How to make your virtual team work – part 5

This is the last of the series of videos based on the keynote presentation to the PMI Serbia Chapter Project Society Conference in Belgrade, September 2015. It is the video where we look at strategies for virtual team building.

One of them is to start with a big bang,in other words just create a team with people in different places and then try and bring them together. A second one is to establish a core team; a small number of people that may be able to do some of the work and then once they’ve got a basis for working together to invite other people into it. And the third one is to evolve an existing organization and consciously make it more virtual.In my view the third of those is definitely easier than the first.

However there may be reasons for doing this one: Skills may be available in different places, it may be an issue of time zones,it might be languages to support a help desk. There may be other issues: maybe one country is particularly skilled in a particular type of service or competence, and it may not be workable just to say everybody must be in one place. But it’s definitely a challenge because the people don’t know each other and individuals are programmed culturally in different ways. Maybe a slower but surer way of doing it is to establish a core team to do some of the work and then to build up the ground rules and the team spirit with this group.When that is moving properly then you can add other people to the team bit by bit. I mentioned before that it may make sense to work with teams instead of individuals because the various nodes of the network will then be in themselves more stable. For example, anybody is going to go on holiday or be ill from time to time and so forth and if there is a team in each location it is easier to address these issues.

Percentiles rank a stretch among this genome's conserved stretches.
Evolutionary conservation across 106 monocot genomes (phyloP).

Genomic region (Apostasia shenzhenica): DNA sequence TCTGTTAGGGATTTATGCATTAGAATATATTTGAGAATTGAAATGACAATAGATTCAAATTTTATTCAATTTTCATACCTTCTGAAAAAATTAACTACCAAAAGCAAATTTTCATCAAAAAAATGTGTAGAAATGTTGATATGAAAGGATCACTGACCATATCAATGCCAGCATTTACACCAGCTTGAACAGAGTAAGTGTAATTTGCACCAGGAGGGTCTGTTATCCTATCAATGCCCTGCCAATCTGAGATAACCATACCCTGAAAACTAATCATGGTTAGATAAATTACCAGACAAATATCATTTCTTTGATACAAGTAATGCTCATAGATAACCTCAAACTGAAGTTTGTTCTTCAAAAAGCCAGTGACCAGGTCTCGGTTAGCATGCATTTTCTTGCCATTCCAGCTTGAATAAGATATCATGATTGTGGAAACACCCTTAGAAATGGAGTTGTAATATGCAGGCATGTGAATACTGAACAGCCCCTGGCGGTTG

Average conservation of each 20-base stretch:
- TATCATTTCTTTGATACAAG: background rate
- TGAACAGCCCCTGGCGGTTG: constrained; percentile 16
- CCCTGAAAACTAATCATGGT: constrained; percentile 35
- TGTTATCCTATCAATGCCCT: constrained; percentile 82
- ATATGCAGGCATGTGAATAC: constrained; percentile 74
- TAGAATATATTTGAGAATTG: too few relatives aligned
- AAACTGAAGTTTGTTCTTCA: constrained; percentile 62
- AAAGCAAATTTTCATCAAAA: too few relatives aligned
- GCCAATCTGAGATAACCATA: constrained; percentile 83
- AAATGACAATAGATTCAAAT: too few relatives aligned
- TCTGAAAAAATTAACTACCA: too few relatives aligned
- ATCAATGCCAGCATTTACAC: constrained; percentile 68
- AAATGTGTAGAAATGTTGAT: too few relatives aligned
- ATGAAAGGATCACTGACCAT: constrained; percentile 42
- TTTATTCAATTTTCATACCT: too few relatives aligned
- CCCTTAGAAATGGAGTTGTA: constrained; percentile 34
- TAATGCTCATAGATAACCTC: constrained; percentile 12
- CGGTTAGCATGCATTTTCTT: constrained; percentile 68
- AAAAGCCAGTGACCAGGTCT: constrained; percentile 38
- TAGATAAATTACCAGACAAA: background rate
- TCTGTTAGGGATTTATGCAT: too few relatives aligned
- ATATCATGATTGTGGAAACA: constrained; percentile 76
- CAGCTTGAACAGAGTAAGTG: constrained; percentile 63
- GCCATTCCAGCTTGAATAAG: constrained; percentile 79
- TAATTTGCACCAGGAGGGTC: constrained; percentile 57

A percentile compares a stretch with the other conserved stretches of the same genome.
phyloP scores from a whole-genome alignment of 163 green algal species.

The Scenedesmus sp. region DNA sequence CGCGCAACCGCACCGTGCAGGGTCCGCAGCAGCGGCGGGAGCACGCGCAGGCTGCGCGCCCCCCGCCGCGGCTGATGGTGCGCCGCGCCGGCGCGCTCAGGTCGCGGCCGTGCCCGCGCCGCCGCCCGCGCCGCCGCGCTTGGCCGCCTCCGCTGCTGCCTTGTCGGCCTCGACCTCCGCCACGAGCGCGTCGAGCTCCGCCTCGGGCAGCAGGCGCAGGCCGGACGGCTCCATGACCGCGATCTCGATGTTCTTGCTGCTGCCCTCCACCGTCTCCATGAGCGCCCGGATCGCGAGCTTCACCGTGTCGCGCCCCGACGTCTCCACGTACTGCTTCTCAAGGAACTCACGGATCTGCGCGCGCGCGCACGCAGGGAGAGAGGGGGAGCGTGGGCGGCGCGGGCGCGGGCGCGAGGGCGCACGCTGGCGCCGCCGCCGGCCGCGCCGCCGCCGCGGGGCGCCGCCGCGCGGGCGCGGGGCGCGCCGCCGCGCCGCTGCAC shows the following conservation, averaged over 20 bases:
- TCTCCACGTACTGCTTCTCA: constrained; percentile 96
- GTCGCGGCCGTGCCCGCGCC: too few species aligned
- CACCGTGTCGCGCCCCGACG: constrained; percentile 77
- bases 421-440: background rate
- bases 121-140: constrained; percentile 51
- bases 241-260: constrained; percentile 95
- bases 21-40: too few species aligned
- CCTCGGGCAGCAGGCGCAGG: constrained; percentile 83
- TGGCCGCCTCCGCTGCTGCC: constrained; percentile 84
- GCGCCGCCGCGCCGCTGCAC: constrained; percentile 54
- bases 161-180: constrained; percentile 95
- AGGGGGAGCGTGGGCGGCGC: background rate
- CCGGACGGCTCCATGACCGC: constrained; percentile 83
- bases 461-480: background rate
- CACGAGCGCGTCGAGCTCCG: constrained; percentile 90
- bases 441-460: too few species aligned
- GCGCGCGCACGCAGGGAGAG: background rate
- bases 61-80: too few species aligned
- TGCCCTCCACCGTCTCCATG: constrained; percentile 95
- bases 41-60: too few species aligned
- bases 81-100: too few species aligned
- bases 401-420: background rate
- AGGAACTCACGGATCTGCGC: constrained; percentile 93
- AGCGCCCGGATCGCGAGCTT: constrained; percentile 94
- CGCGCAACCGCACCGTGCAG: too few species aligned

Another way of doing it is to take an existing organization and consciously turn it into a virtual team or certainly have much more virtual activity. One way of doing this is to bring people’s attention to the ground rules which were probably written in an environment where they were co-located so actually developing and revising the ground rules in itself is a team building activity to help people move in the right direction. This can be reinforced by using live meetings wherever possible, maybe piggybacking on other events that are happening within the organization where people would be meeting in any case, but certainly it can work much more easily if people actually have the opportunity to meet each other from time to time.

So that’s the last of the videos. Thanks very much your interest and if you want to follow through on any of these, please be sure to connect with me on LinkedIn or through any of the other ways. Thanks very much.

Dr. Deasún Ó Conchúir (pronounce) is a Collaboration Consultant at Scatterwork, which supports Project Solutions for Virtual Teams.


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